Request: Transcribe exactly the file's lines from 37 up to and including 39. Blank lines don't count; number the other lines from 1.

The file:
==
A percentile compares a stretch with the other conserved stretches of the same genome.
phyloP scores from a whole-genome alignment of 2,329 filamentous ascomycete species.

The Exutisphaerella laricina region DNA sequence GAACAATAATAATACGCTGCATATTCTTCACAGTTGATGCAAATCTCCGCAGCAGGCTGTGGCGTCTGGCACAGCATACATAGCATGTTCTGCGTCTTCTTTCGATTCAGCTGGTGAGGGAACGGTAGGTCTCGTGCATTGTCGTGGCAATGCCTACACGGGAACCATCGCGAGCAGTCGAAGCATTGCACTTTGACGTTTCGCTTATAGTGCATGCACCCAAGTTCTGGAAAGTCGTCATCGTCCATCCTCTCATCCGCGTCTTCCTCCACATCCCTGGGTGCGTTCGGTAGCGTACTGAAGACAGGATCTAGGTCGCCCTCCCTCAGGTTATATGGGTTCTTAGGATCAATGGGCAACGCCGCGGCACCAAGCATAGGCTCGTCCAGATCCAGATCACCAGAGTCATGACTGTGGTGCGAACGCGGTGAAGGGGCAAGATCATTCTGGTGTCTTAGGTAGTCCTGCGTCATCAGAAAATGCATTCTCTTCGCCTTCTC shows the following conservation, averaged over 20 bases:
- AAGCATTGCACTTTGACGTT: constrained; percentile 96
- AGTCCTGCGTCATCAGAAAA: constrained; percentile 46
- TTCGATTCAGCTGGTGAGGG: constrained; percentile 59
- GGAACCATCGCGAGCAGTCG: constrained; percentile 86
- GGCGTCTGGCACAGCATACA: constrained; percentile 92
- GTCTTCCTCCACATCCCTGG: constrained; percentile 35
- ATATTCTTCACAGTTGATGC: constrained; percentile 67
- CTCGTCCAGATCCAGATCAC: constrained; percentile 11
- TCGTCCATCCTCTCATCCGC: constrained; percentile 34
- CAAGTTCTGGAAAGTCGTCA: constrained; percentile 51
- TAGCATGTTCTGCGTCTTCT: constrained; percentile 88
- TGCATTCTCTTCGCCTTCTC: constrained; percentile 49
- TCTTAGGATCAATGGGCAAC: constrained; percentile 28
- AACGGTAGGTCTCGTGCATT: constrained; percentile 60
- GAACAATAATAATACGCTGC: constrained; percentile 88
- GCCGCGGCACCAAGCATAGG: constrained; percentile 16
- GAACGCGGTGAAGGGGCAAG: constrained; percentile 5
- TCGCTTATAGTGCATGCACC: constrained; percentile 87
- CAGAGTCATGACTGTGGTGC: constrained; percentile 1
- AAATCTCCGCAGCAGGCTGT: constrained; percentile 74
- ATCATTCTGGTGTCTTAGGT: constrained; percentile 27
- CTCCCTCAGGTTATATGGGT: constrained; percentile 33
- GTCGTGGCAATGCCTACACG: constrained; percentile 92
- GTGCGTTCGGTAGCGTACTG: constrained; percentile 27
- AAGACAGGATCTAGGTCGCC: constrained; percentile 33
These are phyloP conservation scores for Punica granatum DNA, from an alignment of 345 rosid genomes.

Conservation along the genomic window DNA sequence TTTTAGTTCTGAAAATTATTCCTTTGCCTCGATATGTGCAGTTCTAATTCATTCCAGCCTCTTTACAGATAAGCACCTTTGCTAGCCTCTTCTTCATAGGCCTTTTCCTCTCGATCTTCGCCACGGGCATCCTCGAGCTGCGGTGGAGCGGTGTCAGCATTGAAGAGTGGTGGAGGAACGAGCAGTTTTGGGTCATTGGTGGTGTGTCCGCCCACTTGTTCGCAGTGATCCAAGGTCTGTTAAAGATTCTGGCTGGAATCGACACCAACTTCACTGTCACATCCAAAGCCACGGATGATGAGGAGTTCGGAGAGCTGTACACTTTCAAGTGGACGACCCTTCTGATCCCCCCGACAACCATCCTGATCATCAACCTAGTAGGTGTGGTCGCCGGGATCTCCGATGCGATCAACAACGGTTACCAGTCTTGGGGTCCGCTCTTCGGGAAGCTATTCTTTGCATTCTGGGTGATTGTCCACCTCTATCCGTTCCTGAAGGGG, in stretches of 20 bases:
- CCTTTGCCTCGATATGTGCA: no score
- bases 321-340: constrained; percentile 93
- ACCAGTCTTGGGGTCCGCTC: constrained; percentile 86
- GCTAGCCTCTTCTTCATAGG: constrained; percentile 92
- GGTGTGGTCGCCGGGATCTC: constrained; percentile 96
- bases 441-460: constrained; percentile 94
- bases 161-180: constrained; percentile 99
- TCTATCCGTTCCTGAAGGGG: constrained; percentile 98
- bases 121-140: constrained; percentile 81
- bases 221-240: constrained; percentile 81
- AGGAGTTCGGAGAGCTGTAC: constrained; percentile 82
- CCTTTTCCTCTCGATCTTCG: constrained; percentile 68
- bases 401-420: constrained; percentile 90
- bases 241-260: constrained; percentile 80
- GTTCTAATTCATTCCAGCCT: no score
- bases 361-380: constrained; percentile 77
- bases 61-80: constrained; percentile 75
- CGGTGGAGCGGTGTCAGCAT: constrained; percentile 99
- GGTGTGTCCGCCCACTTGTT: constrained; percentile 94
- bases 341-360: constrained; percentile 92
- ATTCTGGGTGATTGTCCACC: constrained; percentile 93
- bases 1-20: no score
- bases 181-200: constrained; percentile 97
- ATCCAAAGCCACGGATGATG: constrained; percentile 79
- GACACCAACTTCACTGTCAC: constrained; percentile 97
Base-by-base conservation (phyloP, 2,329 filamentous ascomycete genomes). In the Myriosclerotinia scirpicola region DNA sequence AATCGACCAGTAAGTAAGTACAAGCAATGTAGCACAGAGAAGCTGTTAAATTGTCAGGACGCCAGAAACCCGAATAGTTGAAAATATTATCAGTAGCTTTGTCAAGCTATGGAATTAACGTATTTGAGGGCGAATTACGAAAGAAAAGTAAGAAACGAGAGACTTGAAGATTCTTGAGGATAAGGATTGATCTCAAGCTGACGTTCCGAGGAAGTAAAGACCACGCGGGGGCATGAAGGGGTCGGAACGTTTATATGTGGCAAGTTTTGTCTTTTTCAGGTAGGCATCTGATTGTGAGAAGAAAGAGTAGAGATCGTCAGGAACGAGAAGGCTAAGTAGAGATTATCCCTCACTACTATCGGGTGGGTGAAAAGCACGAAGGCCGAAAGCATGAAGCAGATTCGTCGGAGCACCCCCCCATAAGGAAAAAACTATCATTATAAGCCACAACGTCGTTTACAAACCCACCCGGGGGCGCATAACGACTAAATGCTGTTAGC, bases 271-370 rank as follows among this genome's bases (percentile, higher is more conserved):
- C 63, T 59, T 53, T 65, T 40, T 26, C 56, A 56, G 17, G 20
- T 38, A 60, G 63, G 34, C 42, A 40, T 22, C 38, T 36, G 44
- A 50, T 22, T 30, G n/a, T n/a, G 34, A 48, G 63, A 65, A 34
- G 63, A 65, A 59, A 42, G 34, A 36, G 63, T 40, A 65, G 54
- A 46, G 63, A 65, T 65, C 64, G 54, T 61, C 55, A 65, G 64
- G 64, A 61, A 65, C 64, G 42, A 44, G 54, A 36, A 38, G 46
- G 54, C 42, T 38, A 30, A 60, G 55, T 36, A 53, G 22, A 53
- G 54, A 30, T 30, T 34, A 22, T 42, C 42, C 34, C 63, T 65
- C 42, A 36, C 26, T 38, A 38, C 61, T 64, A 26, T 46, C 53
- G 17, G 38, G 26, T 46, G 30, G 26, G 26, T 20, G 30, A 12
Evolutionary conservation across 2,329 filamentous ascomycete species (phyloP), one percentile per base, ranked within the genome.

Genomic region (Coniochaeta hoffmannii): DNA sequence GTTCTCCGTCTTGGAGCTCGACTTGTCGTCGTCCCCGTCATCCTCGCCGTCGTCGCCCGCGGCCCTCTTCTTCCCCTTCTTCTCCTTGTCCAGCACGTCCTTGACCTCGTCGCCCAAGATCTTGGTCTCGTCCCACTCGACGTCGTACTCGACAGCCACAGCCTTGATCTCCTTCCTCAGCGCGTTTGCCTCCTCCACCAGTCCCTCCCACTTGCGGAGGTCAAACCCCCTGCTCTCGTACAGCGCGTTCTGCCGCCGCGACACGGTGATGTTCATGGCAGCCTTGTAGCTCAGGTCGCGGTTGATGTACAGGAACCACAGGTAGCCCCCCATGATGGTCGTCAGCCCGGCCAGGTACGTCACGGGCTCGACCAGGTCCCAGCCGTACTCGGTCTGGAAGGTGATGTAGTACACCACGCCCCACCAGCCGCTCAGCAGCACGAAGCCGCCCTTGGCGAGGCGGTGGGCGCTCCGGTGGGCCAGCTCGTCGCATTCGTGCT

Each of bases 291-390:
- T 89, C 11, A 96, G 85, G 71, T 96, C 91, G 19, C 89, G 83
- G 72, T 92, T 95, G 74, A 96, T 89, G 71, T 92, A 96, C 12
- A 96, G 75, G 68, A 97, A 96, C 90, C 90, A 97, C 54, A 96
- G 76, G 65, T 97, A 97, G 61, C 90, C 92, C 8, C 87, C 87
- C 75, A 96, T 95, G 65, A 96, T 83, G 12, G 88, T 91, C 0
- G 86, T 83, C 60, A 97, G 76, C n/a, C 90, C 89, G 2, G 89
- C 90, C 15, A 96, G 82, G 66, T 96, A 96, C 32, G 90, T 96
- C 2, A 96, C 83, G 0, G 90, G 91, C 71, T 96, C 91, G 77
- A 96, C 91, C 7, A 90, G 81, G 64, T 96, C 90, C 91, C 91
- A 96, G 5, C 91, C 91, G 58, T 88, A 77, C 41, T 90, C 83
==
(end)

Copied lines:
- bases 161-180: constrained; percentile 99
- TCTATCCGTTCCTGAAGGGG: constrained; percentile 98
- bases 121-140: constrained; percentile 81